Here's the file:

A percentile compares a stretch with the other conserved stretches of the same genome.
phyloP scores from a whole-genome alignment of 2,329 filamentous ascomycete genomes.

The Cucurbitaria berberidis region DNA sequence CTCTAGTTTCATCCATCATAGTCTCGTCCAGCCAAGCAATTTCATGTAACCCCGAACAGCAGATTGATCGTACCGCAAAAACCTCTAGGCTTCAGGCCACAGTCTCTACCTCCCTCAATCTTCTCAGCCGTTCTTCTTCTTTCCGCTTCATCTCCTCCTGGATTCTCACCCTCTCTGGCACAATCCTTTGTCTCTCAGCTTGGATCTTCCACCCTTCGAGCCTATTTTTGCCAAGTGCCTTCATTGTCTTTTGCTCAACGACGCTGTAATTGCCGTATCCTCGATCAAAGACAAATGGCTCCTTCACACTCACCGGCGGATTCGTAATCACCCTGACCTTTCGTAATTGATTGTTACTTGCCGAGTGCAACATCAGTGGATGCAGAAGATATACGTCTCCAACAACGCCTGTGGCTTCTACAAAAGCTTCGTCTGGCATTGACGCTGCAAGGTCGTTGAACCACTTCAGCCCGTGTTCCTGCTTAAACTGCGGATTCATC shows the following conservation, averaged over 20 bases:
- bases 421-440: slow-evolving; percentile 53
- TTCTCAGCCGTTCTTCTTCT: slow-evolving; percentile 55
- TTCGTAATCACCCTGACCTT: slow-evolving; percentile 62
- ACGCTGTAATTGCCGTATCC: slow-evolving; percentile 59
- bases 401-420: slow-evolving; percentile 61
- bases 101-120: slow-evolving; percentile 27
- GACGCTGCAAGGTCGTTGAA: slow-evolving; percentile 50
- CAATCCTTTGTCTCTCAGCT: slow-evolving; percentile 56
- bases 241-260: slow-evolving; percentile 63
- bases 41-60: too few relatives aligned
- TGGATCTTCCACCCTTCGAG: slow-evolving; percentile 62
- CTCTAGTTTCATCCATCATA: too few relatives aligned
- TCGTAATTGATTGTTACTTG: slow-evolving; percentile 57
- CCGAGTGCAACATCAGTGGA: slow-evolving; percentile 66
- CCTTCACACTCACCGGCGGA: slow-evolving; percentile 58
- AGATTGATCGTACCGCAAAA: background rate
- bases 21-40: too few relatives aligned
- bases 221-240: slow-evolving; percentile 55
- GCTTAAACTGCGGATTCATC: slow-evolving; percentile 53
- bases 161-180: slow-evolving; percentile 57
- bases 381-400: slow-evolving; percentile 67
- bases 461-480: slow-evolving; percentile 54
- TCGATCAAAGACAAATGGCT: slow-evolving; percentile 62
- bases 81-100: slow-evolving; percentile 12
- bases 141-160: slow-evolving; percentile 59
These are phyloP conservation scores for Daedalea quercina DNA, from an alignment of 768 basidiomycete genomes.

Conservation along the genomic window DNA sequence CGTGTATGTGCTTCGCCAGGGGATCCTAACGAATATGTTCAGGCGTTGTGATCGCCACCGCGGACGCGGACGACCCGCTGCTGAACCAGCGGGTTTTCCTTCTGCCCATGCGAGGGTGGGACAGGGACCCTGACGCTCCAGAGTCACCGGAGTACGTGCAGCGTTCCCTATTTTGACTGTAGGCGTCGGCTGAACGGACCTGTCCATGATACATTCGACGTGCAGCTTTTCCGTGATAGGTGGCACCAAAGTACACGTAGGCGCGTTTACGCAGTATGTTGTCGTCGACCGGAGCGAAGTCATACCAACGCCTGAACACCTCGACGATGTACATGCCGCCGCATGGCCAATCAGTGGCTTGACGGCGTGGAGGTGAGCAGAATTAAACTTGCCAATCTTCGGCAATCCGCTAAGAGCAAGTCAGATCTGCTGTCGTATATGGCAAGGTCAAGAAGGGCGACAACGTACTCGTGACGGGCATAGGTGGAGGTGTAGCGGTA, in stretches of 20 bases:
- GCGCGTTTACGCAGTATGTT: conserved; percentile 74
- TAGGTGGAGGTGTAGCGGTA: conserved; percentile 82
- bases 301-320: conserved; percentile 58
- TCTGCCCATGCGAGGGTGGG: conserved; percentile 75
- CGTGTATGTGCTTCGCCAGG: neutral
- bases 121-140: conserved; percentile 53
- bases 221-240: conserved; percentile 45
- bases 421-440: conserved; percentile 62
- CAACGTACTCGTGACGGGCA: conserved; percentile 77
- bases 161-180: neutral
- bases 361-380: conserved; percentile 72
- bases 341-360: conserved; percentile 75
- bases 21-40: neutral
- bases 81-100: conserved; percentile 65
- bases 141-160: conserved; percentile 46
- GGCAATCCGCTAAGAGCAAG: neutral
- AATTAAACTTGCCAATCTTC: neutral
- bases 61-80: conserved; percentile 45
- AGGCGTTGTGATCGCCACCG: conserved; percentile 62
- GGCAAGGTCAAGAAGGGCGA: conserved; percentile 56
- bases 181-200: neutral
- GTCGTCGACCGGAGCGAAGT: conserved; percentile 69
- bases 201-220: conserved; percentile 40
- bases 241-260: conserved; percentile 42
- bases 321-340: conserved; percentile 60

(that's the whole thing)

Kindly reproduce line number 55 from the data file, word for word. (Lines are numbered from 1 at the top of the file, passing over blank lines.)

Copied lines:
- bases 321-340: conserved; percentile 60